UN delays action on Myanmar and Afghanistan’s bid for seats
UNITED NATIONS (AP) — The U.N. General Assembly approved a resolution Monday delaying action on requests by Myanmar’s military junta and Afghanistan’s Taliban rulers to take their countries’ seats at the United Nations, a decision that leaves the ambassadors from the ousted governments in their jobs.
Assembly President Abdulla Shahid banged his gavel to approve the measure by consensus, without a vote.
Myanmar’s military rulers sought to replace the country’s ambassador to the United Nations, Kyaw Moe Tun, who opposed their Feb. 1 ouster of civilian leader Aung San Suu Kyi and takeover of the government. Tun sat in Myanmar’s seat in the General Assembly hall during consideration of the resolution.
Afghanistan’s Taliban rulers challenged the credentials of Ghulam Isaczai, the ambassador from Afghanistan’s former government led by Ashraf Ghani which they ousted on Aug. 15. Isaczai sat in Afghanistan’s seat in the assembly on Monday.
The resolution was introduced by Sweden’s U.N. Ambassador Anna Eneström, chair of the General Assembly’s Credentials Committee, which recommended last week that the United Nations defer a decision on the credentials of the two countries. She said the nine-member committee has not scheduled another meeting and would not say how long the issue of credentials for Myanmar and Afghanistan would be deferred.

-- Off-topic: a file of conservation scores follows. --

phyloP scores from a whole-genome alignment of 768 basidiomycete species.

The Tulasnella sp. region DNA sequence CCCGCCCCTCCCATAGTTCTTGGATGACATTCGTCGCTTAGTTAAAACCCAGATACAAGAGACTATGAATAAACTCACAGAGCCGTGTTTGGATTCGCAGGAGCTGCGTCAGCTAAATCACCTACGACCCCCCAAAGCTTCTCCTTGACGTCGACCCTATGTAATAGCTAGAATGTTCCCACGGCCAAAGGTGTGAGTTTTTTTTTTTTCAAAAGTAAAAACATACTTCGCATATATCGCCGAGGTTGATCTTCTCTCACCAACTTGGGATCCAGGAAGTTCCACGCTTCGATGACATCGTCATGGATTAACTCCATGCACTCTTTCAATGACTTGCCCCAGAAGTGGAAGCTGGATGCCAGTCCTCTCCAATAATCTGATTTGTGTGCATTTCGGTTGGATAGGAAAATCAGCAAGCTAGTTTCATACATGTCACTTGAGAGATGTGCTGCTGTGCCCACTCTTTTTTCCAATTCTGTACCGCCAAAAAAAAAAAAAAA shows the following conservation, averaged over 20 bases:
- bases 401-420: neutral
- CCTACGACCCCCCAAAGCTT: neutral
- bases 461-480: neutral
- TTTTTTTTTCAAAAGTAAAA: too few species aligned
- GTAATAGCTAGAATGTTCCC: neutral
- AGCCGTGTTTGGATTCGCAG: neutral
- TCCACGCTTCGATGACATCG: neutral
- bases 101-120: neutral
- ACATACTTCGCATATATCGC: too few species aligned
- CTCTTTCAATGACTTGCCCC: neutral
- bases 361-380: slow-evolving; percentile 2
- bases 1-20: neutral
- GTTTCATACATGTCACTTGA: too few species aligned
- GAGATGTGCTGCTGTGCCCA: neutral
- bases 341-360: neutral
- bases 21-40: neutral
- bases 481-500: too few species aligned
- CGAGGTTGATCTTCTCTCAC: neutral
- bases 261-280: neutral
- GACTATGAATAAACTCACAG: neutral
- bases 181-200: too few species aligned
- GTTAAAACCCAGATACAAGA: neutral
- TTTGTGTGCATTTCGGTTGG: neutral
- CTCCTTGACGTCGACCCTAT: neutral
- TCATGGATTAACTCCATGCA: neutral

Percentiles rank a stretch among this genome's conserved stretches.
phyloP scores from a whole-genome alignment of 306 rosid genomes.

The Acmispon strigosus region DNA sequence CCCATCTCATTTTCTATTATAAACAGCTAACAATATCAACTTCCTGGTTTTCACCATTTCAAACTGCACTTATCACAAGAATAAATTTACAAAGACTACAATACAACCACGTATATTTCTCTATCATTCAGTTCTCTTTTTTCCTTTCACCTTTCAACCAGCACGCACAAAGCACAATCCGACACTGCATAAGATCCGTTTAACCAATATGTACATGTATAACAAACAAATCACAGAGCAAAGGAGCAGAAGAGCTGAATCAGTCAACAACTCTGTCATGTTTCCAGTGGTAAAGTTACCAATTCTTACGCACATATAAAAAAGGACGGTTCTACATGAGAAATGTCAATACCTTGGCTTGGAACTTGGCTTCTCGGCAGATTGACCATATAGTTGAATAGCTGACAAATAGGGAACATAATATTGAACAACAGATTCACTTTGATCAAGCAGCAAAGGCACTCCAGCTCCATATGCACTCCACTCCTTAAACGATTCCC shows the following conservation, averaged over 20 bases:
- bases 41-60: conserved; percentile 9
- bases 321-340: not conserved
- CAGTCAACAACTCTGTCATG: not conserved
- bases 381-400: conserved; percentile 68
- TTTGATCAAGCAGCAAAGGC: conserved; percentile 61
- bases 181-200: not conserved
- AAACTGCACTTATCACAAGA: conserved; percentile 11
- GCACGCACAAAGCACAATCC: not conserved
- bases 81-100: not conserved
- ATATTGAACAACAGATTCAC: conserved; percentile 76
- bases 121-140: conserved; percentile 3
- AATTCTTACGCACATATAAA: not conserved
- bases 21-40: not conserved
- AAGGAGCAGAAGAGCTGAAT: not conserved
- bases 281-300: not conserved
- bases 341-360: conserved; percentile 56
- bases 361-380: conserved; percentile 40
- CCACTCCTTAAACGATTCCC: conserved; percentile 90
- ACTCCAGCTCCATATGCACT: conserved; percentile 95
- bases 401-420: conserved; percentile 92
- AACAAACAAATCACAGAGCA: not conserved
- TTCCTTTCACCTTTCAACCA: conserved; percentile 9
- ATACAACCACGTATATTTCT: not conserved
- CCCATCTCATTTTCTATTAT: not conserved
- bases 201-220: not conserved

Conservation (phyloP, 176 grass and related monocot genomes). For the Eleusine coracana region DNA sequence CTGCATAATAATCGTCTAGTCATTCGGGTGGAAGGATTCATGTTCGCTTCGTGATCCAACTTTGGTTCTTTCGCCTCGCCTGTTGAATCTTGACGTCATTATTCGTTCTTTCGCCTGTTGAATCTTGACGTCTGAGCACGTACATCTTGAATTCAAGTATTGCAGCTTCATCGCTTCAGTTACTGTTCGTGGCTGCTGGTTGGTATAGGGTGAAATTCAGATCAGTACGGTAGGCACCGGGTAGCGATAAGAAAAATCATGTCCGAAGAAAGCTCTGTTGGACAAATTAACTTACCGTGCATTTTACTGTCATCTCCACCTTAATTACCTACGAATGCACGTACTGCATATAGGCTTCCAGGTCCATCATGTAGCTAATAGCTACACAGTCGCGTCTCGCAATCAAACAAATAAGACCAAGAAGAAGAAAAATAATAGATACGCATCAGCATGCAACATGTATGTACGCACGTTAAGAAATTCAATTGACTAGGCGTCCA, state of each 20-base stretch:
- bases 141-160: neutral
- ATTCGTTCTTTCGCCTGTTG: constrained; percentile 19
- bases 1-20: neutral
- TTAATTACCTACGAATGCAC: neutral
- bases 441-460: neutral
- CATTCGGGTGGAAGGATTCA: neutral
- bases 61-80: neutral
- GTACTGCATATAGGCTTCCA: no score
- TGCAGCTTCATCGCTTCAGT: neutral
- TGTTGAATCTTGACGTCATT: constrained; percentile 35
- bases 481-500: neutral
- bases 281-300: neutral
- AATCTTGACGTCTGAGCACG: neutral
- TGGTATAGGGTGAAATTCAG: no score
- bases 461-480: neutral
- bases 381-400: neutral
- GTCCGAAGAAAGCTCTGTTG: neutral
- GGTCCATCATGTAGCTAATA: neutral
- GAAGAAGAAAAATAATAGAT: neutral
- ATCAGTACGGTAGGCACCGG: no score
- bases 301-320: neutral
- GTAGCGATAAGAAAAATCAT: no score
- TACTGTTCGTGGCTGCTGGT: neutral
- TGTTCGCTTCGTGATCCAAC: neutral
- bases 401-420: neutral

U.N. diplomats said the decision to delay the requests by Myanmar’s junta and the Taliban had wide support because of the actions of the two countries’ new rulers.
The decision by the assembly came hours after Myanmar’s Suu Kyi was convicted on charges of incitement and breaching coronavirus restrictions Monday and handed a four-year sentence that was quickly cut in half. The proceedings were widely criticized internationally as a further effort by the military to roll back democratic gains in the country in recent years.
No country has recognized the Taliban, which has come under intense international pressure to broaden its all-male, overwhelmingly Pashtun government, and to ensure the rights of women to education, employment and participation in Afghan political and social life.
The resolution’s approval also means that Aung Thurein, who left Myanmar’s military this year after 26 years and had been appointed as the country’s U.N. ambassador, and the Taliban’s choice as U.N. ambassador, Mohammad Suhail Shaheen, who was a spokesman during peace negotiations in Qatar, will have to wait for an unknown length of time to represent their nations at the United Nations.
While the Credentials Committee’s resolution was adopted by consensus, it provoked controversy in comments afterward.
The committee noted that the United States dissociated itself from the consensus solely on the acceptance of the credentials submitted by Venezuela’s government headed by Nicolas Maduro or its ambassador. The U.S. backs Venezuelan opposition leader Juan Guaidó.
Colombia spoke on behalf of Australia, Brazil, Canada, Ecuador, El Salvador, United States, Georgia, Guatemala, Honduras, Marshall Islands, Israel, Paraguay, United Kingdom and South Korea, saying their support for the resolution “should not be interpreted as a tacit acknowledgement for recognition of our countries to Nicolas Maduro or his designated representatives to this assembly.”
Venezuela’s U.N. Ambassador Samuel Moncada thanked the assembly for accepting the credentials of “the sole legitimate government” of the country which was elected by the people, and said once again the United States and its allies “have failed in their interventionist policy” against the country.
The members of the credentials committee are Sweden, the United States, Russia, China, Bahamas, Bhutan, Chile, Namibia and Sierra Leone.